Its an interesting cultural phenomenon that Many more Australians will observe the dawn service ANZAC Day ceremonies on Monday, than will be in church at 3pm today. Unlike Christian congregations, the gate at the Shrine of Remembrance is growing annually. Which begs the question: which day is really the more sacred holy day to the average Australian?
Thursday, April 21, 2011
If it is a loved one behaving 'like a stranger', or it's ambiguous what will happen, or it's negative, or it involves something or someone we like the way they are now, then hold the change please, I'm fine with the status quo.
Not that we get a choice. Often, we don't control change. Even when we make the change, we don't - and can't - control all the indirect consequences and repercussions of that change. We pick up both ends of the stick when we grab hold of one end. Which leads to both fear and anxiety.
Without change, there is stagnation. A little bit of stagnation, once in a while, can be very comforting, but it's not good for us. When did you last do something different, something really new? Try it and you'll get a new appreciation of resistance.
So, do you fancy a change?
Wednesday, April 20, 2011
The staff went out of their way to get me what I asked for. They didn't become enrolled in my problem. With great regret, I was told that there were longer brackets, but not shorter ones than the sample I had with me.
I thought for a moment, then said, "I know, I'll use these longer brackets to replace the ends, and use the one I already have as the 'short' one in the middle." The staff tried to stop me, "But the one you're buying is longer than the one you have. I thought you said you wanted a shorter one."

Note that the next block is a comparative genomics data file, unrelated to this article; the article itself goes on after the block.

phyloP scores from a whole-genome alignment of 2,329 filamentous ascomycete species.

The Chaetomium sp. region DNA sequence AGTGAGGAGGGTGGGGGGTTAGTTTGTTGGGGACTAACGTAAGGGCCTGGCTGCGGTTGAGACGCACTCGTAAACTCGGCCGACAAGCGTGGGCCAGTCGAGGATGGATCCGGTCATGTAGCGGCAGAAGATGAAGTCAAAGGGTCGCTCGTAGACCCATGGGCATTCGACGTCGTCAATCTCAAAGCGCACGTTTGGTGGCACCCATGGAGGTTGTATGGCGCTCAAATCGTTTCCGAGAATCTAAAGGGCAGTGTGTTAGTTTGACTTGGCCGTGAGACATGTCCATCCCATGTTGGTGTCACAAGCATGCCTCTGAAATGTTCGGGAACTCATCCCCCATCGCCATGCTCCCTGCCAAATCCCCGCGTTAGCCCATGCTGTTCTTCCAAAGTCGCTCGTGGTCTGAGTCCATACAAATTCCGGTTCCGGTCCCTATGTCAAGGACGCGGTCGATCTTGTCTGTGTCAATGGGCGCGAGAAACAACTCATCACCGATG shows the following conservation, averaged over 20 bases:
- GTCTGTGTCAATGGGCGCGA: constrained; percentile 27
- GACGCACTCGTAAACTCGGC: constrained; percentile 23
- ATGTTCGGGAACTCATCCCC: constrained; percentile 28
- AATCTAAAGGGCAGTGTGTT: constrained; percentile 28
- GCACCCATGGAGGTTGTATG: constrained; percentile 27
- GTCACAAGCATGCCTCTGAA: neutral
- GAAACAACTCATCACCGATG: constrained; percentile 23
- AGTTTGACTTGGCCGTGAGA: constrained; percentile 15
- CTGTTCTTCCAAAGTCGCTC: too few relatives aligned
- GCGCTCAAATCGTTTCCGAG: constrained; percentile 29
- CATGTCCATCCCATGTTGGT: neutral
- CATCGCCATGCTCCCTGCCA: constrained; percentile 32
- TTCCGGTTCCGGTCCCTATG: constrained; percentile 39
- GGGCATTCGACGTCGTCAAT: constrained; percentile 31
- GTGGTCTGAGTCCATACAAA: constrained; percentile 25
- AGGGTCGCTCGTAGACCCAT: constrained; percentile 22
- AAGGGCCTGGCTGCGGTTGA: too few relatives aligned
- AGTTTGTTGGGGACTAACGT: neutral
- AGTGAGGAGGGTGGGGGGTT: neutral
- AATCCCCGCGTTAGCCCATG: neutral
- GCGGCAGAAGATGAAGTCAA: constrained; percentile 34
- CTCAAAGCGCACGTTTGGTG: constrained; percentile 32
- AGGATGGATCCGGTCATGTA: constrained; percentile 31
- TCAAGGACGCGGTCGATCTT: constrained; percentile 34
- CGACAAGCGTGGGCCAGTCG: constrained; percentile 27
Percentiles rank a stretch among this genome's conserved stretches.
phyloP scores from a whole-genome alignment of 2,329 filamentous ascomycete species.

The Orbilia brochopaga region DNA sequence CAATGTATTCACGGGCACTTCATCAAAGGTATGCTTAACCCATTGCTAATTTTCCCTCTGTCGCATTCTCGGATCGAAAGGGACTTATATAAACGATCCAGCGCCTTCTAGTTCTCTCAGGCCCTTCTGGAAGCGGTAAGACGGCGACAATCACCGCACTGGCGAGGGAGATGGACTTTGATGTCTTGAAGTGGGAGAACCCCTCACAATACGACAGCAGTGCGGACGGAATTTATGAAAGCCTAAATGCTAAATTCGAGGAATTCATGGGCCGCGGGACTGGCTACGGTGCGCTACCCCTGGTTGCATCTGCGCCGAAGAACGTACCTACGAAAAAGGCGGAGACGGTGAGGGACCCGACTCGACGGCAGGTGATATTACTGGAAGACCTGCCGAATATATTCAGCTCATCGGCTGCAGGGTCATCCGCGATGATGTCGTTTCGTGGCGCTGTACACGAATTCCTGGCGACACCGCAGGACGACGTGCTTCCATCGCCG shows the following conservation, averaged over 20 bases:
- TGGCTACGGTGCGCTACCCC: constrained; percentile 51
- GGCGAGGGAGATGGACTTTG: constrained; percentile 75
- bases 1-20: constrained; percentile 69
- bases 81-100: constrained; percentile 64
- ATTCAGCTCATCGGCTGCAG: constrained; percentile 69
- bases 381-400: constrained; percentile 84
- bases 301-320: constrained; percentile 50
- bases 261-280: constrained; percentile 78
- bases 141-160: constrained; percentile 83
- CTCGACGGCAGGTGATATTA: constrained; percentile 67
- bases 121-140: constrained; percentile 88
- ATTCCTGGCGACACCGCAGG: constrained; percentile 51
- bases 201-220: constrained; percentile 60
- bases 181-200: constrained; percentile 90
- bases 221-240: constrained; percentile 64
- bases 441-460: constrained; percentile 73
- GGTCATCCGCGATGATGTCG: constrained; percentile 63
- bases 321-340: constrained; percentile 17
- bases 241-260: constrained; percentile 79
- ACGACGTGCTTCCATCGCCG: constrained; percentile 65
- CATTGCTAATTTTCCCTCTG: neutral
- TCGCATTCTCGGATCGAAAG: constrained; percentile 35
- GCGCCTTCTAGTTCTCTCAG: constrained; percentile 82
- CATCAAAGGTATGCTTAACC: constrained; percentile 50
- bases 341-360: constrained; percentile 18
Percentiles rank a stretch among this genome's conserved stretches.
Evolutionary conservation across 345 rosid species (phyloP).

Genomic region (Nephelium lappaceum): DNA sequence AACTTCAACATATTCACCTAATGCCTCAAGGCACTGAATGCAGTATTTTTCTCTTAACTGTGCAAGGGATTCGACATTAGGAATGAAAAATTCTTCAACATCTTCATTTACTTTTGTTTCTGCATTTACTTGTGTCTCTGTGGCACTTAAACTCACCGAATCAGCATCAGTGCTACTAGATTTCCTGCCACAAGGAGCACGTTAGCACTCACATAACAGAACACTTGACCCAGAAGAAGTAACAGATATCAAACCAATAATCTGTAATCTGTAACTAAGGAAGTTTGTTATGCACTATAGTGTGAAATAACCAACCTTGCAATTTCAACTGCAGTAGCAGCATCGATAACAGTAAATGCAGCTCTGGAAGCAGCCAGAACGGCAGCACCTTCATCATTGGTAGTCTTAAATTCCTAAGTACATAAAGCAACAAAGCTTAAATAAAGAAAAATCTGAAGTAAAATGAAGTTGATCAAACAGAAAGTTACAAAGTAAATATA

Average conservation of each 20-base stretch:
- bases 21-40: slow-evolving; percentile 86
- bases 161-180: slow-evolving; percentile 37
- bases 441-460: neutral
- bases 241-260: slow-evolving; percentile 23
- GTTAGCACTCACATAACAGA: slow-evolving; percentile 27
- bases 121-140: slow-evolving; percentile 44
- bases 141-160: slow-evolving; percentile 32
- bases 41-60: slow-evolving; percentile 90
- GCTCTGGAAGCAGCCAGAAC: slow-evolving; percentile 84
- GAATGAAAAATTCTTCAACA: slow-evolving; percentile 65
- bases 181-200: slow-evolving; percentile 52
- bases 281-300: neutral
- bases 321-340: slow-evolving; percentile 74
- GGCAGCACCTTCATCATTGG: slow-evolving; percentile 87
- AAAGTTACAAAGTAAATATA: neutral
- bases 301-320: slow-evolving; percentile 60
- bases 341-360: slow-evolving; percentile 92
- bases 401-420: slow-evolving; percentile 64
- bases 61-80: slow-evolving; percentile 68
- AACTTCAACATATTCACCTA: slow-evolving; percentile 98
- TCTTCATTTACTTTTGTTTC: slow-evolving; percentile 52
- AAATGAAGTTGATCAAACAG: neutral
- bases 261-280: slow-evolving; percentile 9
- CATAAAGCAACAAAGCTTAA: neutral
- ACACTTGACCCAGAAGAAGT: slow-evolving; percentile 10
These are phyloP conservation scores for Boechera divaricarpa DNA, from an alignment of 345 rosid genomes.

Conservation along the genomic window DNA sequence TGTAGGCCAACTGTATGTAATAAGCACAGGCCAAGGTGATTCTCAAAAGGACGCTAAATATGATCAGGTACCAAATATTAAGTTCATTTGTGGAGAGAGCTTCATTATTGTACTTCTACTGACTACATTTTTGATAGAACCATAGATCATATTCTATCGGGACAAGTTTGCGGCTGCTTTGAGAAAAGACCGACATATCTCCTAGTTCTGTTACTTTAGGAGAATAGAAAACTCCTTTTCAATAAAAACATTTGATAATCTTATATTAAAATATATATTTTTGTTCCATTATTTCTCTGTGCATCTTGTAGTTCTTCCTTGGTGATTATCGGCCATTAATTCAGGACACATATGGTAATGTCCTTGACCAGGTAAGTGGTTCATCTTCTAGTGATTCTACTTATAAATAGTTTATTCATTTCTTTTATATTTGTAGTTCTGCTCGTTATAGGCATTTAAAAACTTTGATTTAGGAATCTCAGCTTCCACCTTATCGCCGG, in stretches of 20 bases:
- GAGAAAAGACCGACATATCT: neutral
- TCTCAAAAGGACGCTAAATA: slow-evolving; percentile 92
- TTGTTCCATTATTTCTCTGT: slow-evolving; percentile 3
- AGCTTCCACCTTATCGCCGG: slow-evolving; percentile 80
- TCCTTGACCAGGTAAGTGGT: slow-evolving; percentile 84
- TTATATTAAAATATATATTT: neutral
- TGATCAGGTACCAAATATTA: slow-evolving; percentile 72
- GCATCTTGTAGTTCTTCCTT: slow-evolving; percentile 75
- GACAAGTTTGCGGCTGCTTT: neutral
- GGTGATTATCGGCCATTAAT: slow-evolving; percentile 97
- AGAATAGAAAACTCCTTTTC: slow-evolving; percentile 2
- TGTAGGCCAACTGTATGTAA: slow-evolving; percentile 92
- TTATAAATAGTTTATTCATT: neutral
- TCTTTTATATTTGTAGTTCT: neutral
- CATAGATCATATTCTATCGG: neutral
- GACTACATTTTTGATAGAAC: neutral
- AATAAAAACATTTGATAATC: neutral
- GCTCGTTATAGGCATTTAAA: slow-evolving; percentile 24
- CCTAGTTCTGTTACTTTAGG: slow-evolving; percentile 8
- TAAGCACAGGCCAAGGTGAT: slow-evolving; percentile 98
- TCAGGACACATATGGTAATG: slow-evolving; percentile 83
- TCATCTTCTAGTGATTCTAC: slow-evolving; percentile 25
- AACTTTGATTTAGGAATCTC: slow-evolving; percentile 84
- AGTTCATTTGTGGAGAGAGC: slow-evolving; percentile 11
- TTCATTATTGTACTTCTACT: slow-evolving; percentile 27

"Yes," I said, "but it solves the problem just as well." They were so busy giving me what I asked for, they weren't giving me what I needed.
Monday, April 18, 2011
Which started me thinking. More important than my 'love tasks' being noticed is to notice and appreciate those others do for me. I wonder what I am missing? I do notice some things, but probably not all.
The difficulty of having different 'love languages' is this type of obliviousness. I'm carefully giving you space and not mauling you when you are tired, but perhaps you're craving a cuddle. Restraint may be one of the hardest love gifts to appreciate because it is invisible when done well.
Or I might think you put the garbage out because you share my ideals of equitable distribution of domestic tasks, and thus fail to see it as the example of cherishing you perceive it to be.
If only we recognized all the loving things done to and for us as they were intended by the giver: the world would be a more peaceful place, and we would each feel more appreciated too.